In my history classes film will be used as a learning device during class time several times each semester. I regard the communal experience of viewing and discussing film as an incredibly meaningful and evocative element of the course. Film shines not only a colorful lens on history, but a spotlight on society, perspective and revision.
These materials and sessions are not to be regarded as optional, less serious or less rigorous work: film and other media will always be accompanied by written knowledge and analysis assignments and serious discussion. All films shown are coupled with formative tasks that speak directly to the essential questions and enduring understandings of the course and are in line with Common Core State Standards addressing visual literacy. (Please see below).
Students will also occasionally receive educational copies of films, TV shows and documentaries to transfer to their personal computers for viewing as research and models for project-based assignments.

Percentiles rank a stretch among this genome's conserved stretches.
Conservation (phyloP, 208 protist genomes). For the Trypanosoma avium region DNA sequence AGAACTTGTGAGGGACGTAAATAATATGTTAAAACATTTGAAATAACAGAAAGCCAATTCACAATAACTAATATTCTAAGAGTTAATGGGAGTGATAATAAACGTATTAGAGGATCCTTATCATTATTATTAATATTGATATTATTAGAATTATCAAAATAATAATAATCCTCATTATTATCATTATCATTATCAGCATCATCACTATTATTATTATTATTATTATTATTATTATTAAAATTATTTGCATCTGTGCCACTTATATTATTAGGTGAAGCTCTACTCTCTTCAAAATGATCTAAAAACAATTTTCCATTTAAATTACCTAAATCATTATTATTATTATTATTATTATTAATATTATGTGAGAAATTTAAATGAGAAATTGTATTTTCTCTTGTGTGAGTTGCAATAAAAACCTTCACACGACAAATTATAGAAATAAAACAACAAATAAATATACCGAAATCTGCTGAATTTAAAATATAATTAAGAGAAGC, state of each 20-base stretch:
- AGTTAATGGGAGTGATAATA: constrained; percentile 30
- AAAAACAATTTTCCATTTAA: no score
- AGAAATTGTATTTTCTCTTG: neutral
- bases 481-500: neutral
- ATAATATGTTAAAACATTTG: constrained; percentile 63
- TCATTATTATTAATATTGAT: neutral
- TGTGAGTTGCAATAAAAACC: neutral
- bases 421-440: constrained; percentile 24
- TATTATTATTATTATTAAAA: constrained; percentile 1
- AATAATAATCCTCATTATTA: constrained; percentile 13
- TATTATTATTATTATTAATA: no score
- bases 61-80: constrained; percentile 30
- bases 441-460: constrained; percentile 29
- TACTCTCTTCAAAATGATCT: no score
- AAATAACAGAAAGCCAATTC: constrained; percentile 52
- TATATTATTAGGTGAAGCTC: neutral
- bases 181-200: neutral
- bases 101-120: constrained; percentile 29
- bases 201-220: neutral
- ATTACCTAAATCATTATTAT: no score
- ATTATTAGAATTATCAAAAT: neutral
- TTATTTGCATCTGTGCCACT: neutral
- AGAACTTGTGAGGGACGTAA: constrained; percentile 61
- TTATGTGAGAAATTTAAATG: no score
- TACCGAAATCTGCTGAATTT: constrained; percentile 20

Ultimately, all learners who pass through the course will be expected to reference multimedia resources in a critical and sophisticated manner in their essays and class discussions.
CCSS.ELA-Literacy.SL.11-12.2 Integrate multiple sources of information presented in diverse formats and media (e.g., visually, quantitatively, orally) in order to make informed decisions and solve problems, evaluating the credibility and accuracy of each source and noting any discrepancies among the data.
CCSS.ELA-Literacy.RH.11-12.7 Integrate and evaluate multiple sources of information presented in diverse formats and media (e.g., visually, quantitatively, as well as in words) in order to address a question or solve a problem.